Of Alligators and Country Music

Interview mit Evangeline-Regisseurin Nadine Schwenk

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The adventurous Evangeline finds an abandoned alligator egg one evening deep in the swamps of Louisiana. She decides to take it home and secretly hatch it under her bed. When the alligator hatches, she finally has her long-awaited playmate. But the alligator soon becomes a problem for Evangeline. Director Nadine Schwenk travelled through the southern states of the USA during her holiday year. She took with her the idea for her diploma film Evangeline.

Nadine Schwenk – Directing/Head of Animation

 

You had a clear vision about the film Evangeline early on in your studies. Where did it come from and what inspired you so much about the idea?

 

I had the idea for Evangeline after my gap year. During that time, I traveled through the South of the United States – from Nashville to Atlanta and New Orleans to Austin, Texas. Since I was young, this region has always fascinated me. During my travels I wanted to experience authentic music, people and landscapes. I visited a lot of concerts and played the guitar with strangers who warmly welcomed me into their midst. I have also always been a huge fan of dinosaurs and reptiles – so basically everything that has scales. While I was in New Orleans, I hiked through the swamps, saw wild alligators and was even able to hold a baby alligator, which was a fantastic experience for me.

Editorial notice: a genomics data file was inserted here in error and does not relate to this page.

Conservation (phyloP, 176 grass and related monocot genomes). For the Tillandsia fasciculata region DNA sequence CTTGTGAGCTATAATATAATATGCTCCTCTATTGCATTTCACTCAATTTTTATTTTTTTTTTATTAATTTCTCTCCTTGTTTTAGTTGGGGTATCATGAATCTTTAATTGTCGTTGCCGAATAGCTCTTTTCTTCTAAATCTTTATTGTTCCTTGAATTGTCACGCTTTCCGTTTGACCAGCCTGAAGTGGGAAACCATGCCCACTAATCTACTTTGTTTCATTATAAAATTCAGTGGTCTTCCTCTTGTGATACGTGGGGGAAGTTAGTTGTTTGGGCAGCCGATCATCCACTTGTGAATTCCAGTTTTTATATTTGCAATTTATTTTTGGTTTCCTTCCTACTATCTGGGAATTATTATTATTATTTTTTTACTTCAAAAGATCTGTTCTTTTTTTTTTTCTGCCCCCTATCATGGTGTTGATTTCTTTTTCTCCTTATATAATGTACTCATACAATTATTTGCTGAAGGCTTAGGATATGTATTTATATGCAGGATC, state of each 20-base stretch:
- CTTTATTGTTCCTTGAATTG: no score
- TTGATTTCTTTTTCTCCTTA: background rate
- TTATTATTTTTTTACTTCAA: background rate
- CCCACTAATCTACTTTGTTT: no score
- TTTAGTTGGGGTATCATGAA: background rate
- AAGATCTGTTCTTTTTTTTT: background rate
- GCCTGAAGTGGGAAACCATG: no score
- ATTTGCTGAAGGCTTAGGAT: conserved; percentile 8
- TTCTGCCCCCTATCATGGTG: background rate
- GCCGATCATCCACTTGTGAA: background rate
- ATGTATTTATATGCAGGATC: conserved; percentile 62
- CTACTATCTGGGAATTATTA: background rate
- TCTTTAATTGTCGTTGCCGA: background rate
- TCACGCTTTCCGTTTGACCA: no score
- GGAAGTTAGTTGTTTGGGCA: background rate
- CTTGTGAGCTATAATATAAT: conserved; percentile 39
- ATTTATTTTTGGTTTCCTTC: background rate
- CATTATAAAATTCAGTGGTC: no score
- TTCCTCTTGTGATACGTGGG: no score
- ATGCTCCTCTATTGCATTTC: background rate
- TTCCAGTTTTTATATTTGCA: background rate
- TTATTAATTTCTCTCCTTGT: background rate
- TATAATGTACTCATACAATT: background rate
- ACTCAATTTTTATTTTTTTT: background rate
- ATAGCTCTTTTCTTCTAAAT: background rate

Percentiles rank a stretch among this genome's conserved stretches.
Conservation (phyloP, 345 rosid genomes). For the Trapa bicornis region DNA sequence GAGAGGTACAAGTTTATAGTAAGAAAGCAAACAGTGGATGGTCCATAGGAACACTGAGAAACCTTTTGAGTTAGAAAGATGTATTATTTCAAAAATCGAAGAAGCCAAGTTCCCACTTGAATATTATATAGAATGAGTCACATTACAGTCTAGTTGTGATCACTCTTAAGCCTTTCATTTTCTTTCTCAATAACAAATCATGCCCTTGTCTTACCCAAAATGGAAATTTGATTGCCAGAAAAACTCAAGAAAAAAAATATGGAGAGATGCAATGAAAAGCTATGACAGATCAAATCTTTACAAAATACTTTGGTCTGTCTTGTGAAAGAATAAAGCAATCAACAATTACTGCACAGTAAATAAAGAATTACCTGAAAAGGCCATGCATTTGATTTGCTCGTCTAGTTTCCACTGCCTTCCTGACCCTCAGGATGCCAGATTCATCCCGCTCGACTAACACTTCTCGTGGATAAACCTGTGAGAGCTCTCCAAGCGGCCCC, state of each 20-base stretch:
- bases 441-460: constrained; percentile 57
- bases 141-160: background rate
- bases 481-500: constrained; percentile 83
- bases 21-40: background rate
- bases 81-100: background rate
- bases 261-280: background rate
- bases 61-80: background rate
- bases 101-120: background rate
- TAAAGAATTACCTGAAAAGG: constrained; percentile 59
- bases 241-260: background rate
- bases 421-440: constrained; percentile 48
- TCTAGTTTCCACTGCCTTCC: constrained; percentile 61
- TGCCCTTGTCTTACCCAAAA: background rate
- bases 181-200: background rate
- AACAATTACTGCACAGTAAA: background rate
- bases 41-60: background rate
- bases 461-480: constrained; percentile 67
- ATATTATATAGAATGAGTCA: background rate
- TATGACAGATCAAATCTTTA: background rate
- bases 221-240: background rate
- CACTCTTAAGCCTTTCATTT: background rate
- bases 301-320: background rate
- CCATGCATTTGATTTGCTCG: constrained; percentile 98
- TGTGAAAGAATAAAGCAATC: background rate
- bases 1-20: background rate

The South of the USA is a region that is somewhat controversial yet has always excited me. Most of the people I know aren’t especially interested in country or bluegrass music, nor do they share my love for reptiles; rather, they find them repulsive and disgusting. That’s why I wanted to introduce the audience to this world I love so much.

 

Not only were you the director, but you also animated large parts of the film yourself. Wasn't that very challenging (if so, how)? Or did both roles inspire each other?

 

The challenge was to quickly jump between the different roles. Sometimes you have to talk about the music, then give animation feedback, and then animate yourself, so you have to quickly engage in a variety of tasks throughout the day. I had a great team that supported me
and we found ways to optimize this process so everybody could work independently for long stretches of time. The advantage of combining both roles, in my opinion, is that you have a clear vision of the movie overall as well as the animation style, which allows you to make choices in both with an understanding of how they will impact each other.

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